Anonymously Swap Notes And Secrets With People Nearby

Anonymously Swap Notes And Secrets With People Nearby

A new type of social media makes your 'whispers' readable to anyone within 40 meters.

Rachel Pincus
  • 23 june 2014

Facebook lets you communicate with people no matter where you are. But what about being able to communicate no matter who you are? This has become a seemingly impossible proposition as people’s senses and news feeds are constantly overflowing with the output of the people and brands they follow. But what if the information that reached you was chosen on a completely different, non-paid basis? Slight is a new way to communicate anonymously using location, where messages are only viewable when users are within a forty-meter radius of the sender.


The app was developed by Jon Nash, an artist from London, and Michael Petruzzo, a developer. Both are now based in Los Angeles. Nash’s work displays a fascination with how digital tools affect actual-life culture, sometimes veering into the territory of anthropology. For example, a recent work of his investigated how young people in Marrakesh use YouTube.

People are always looking for affirmation. According to Wired, Nash himself birthed the idea for Slight when he was sitting through a “dreadful presentation” and wondering if the people around him might be thinking the same thing. Though he could have broadcast these ideas to everyone he’d ever met on standard social media channels, that would have been a bad idea especially when the forced inclusion of our real names on certain networks forces us to be accountable for all our statements.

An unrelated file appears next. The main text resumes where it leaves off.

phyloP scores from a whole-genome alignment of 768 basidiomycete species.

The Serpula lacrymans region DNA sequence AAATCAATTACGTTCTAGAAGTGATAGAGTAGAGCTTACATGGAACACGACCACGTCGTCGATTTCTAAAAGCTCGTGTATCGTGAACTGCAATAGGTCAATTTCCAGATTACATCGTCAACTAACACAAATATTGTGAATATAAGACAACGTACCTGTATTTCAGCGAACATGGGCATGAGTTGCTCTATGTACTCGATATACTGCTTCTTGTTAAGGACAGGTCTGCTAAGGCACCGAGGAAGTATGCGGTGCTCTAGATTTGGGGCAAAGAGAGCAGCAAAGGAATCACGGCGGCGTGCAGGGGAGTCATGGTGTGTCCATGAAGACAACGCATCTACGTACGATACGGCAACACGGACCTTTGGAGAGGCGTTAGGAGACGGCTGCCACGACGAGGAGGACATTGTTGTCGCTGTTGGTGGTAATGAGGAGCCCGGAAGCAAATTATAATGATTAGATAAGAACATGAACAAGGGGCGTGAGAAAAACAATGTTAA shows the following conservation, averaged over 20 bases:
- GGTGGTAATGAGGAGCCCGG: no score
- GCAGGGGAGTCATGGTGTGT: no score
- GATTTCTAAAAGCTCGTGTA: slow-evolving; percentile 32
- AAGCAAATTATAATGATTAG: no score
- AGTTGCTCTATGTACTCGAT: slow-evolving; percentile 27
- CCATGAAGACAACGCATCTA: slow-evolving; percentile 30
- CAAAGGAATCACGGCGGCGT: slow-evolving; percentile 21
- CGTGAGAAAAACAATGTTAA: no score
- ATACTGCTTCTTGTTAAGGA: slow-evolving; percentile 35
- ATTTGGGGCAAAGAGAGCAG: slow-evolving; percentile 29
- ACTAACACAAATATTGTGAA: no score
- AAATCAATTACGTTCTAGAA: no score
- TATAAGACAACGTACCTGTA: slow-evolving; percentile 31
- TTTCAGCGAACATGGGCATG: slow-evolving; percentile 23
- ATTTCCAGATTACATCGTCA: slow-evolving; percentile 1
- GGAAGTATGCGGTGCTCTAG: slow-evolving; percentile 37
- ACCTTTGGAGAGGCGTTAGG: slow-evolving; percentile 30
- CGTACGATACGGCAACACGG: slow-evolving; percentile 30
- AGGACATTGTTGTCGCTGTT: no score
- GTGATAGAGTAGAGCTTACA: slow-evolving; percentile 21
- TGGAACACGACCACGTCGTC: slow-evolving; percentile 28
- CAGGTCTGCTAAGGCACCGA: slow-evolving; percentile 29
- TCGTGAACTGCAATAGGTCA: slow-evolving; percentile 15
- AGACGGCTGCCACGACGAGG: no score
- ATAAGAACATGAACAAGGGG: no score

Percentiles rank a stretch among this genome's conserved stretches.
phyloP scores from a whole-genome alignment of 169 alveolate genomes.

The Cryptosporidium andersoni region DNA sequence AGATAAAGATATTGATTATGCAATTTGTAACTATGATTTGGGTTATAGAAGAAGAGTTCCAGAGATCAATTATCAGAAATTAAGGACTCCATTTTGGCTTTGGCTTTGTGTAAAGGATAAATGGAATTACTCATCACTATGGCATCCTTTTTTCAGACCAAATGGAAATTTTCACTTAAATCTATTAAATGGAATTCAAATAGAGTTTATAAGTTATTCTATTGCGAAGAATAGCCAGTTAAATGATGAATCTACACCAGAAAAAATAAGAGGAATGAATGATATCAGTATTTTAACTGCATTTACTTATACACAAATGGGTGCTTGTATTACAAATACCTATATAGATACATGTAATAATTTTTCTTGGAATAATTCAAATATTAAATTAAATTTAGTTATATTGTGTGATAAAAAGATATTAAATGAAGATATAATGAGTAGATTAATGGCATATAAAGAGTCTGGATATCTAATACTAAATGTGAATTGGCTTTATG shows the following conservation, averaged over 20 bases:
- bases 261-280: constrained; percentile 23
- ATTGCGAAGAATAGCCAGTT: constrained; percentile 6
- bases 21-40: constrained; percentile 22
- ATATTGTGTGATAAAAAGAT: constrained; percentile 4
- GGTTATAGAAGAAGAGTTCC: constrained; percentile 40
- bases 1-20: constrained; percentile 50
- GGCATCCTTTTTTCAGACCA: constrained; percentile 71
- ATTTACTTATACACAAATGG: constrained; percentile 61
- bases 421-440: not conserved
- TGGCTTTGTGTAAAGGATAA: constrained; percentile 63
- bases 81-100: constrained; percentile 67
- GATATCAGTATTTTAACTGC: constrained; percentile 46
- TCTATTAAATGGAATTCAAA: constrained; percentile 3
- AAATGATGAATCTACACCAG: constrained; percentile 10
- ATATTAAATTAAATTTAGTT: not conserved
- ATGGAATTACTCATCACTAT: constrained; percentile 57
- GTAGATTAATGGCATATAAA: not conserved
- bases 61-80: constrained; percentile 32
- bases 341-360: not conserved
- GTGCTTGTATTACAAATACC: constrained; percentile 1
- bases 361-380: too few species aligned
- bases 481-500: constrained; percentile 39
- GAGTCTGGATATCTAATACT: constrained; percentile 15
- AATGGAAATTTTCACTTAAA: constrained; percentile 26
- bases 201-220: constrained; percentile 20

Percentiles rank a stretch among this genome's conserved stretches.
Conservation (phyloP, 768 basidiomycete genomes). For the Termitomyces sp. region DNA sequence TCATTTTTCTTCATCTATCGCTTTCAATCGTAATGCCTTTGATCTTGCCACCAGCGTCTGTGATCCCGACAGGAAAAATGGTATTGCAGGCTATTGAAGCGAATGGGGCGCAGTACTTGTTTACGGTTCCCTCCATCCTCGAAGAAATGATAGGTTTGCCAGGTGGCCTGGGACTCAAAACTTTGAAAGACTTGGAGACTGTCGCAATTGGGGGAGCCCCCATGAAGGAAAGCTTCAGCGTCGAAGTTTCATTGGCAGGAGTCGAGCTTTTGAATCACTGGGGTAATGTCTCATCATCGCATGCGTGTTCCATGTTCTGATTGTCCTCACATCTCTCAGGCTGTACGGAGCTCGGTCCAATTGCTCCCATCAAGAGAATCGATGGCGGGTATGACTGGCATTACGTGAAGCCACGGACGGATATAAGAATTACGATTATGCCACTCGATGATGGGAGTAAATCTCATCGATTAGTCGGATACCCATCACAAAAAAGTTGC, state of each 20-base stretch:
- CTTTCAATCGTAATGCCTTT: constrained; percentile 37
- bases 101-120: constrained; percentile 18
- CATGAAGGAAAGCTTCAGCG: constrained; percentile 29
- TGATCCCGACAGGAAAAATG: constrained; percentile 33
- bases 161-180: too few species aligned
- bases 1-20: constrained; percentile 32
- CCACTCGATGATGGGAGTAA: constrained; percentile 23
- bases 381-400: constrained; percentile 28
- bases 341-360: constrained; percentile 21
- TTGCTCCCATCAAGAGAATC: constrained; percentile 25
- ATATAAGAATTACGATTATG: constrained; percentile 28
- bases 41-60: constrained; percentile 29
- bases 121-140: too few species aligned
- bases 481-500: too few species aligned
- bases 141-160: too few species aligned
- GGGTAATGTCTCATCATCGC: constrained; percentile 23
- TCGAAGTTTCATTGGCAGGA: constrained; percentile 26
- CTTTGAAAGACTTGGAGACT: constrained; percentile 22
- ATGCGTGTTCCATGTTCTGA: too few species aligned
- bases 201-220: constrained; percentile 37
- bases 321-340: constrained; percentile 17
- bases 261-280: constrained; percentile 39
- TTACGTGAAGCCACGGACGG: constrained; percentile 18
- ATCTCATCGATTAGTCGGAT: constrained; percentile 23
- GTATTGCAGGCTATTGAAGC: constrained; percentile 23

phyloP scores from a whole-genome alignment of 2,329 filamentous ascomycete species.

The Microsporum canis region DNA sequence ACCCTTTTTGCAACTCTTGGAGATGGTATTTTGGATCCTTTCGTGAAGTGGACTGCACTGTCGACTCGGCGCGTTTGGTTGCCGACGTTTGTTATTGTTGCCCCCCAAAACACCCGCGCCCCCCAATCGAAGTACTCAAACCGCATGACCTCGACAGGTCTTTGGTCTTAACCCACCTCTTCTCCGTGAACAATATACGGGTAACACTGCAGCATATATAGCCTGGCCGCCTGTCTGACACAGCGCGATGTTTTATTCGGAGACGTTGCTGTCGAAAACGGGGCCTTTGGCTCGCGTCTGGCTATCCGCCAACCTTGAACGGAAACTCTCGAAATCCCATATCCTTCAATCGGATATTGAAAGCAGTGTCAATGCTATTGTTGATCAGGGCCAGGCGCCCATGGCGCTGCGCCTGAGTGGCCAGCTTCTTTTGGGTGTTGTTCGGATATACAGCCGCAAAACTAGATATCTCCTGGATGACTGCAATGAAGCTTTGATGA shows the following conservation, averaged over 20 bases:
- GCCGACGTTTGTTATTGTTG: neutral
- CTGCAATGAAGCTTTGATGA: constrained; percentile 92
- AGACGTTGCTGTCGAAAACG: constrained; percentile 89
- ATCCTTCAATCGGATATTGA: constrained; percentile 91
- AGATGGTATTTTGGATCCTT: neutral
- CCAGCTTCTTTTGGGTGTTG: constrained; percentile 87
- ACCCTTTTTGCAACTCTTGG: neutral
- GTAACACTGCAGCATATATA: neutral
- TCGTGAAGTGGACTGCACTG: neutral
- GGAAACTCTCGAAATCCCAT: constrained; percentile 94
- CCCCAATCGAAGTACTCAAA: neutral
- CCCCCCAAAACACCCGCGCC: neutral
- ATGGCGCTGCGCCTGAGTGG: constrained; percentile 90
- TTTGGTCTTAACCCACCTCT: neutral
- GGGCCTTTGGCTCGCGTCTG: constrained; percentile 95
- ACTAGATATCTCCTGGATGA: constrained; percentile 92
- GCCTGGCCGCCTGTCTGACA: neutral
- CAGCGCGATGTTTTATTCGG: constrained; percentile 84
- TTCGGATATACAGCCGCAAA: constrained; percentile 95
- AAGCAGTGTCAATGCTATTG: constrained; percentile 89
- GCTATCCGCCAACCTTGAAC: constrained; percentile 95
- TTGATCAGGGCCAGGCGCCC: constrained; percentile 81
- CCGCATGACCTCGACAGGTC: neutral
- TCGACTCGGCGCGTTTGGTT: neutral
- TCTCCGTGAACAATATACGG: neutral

Though anonymous message board apps like Secret have caused a stir with their propensity for hosting the desperate confessions of people that belong to certain communities, like the San Francisco tech scene. Not everyone works in such an interesting industry, but they may live in an interesting place that forms a topic for discussion. Nash is proud of the way that the app’s uses may change according to the context; at a cafe or restaurant, for example, it may be used to offer opinions on food and drink, but at a park it could be used to flirt with people. And when New York’s subways get fully wired with cell service, we’re sure it will be used for the kind of passive-aggressive complaining that New Yorkers love.

However, apparently the face-to-face aspect keeps communications more positive. “Because users know that the sender is in the same space, and in most cases you can guess who said what we haven’t seen much negativity or vitriol,” Nash said. “Instead we’ve seen comedy, or amusing observations.” You can view some at the app’s Twitter account.


The problem with such a new app, Wired notes, is that the limited pool of people in your Slight area means that the number of adopters really matters. So download the app now and see what your neighbors have to say!


[h/t] Wired

Photo by Tim Bishop for Weber Shandwick Worldwide


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